Fact: If your dishwasher is a decade old, this may be true, but today’s models beat handwashing by a mile. According to the Environmental Protection Agency’s Energy Star website, using a dishwasher that bears the Energy Star label can save some 5,000 gallons of water, more than $40 dollars in energy costs, and 230 hours in personal time over the course of a year, versus handwashing. And, because dishwashers heat the water to 140°F, they’ll sanitize the dishes, too.

Myth: Coffee freshens garbage disposers

Fact: Coffee grounds may act as a mild abrasive, removing gunk from disposer blades, but baking soda is a better choice: It’s also mildly abrasive, and because it’s a base it will counteract all the smelly acids that we put down the drain.

Myth: Vinegar cleans everything

Fact: Vinegar is an acid, so it can cut through dirt and can kill bacteria, but only if you use it at full or nearly full strength. Most people put a capful in a bucket of water, and that doesn’t do much. The acids in vinegar can damage natural stone and wood surfaces.

Myth: Hairspray removes ballpoint ink

Fact: This may have been true years ago, when hairsprays were formulated with more alcohol (which does remove ink) than they are today, but not anymore. Today’s hairsprays are full of stiffeners and hardeners that will just make the stain worse. Just use rubbing alcohol. It’s far less expensive than hairspray, and doesn’t include any extra ingredients.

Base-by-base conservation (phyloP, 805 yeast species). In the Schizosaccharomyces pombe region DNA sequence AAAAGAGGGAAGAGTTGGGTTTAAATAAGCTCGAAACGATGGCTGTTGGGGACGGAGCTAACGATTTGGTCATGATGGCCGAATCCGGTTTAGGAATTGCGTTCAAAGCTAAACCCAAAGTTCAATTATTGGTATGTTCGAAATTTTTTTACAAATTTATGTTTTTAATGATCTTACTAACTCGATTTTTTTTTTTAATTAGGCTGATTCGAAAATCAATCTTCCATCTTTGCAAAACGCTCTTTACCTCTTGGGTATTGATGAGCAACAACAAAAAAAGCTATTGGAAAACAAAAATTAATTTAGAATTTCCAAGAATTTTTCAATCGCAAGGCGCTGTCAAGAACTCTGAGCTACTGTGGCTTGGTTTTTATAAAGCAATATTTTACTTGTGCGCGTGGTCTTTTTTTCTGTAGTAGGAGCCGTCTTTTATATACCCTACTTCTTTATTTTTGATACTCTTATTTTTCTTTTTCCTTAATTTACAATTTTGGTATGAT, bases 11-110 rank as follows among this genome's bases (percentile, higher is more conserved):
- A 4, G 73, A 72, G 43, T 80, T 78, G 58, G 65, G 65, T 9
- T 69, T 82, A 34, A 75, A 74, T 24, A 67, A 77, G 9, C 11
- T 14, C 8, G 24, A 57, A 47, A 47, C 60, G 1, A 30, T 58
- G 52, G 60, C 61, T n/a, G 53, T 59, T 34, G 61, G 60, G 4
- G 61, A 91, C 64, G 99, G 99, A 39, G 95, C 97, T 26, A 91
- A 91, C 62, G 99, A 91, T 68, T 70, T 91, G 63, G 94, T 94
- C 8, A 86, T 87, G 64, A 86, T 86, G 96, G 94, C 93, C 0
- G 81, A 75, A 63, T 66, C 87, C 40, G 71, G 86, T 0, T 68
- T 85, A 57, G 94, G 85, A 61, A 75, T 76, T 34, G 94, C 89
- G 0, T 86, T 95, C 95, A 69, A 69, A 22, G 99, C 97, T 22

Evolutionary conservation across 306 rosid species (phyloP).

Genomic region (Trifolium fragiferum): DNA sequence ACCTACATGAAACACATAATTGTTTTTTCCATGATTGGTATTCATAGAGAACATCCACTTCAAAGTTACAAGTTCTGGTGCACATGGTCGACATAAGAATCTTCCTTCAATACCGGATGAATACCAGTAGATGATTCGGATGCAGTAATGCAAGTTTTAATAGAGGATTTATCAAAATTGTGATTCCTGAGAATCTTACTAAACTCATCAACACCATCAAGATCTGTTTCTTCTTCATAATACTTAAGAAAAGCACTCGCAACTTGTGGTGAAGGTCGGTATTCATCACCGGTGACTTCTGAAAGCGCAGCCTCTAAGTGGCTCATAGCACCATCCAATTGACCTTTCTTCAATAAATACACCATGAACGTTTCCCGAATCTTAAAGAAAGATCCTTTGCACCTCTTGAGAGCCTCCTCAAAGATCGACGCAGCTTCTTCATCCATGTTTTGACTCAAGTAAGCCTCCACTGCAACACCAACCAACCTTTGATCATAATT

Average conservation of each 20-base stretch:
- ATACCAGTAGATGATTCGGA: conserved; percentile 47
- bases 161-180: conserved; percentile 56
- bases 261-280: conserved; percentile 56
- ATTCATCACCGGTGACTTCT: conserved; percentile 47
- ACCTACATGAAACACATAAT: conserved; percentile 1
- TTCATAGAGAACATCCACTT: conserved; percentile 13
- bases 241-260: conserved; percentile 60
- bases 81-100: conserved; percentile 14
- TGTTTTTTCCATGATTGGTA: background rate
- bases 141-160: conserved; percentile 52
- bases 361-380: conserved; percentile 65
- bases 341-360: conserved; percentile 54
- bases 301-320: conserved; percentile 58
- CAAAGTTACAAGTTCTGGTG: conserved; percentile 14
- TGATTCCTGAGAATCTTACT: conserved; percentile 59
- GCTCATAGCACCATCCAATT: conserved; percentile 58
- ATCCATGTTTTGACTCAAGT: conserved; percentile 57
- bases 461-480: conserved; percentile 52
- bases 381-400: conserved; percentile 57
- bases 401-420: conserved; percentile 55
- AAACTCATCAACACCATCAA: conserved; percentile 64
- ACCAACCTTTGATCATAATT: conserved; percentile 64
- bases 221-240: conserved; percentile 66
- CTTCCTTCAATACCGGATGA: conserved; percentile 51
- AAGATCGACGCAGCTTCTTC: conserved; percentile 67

Myth: Bleach cleans everything

Fact: Bleach actually doesn’t ‘clean’ anything—because it doesn’t remove soil. It can lighten stains, making things look cleaner, and it kills bacteria, so it’s better as a sanitizer than as a cleaner.

Myth: Feathers make great dusters

Fact: Genuine ostrich-feather dusters do attract dust, but they’re expensive and are generally not as effective as lamb’s wool or microfiber options. Most feather dusters just spread the dust around. Also, they tend to drop feathers which is just leaving you more to pick up.

Myth: Cleaning solutions work instantly

Fact: Nope. We recommend allowing any cleaning solution to sit on the surface for two to three minutes. Always follow the directions on the product’s label. Some solutions, like disinfectants, need a full ten minutes to truly kill bacteria.

Myth: String makes the best mops

Fact: Industrial-style string mops may look impressive, but studies have shown that microfiber mops are about 20 percent more effective at removing dirt and bacteria. String mops are very absorbent, so they’re great at cleaning up big spills, but if you want to make sure you’re not leaving anything behind on the floor, use a microfiber mop.

SERVPRO of Mundelein/North Wauconda proudly serves you and specializes in fire, smoke, mold, water and biohazard damage to both commercial and residential properties. Capable of handling any size loss and working with all types of insurance providers, SERVPRO is available 24 hours a day, 365 days per year. For more information, Call us at; 847-469-6982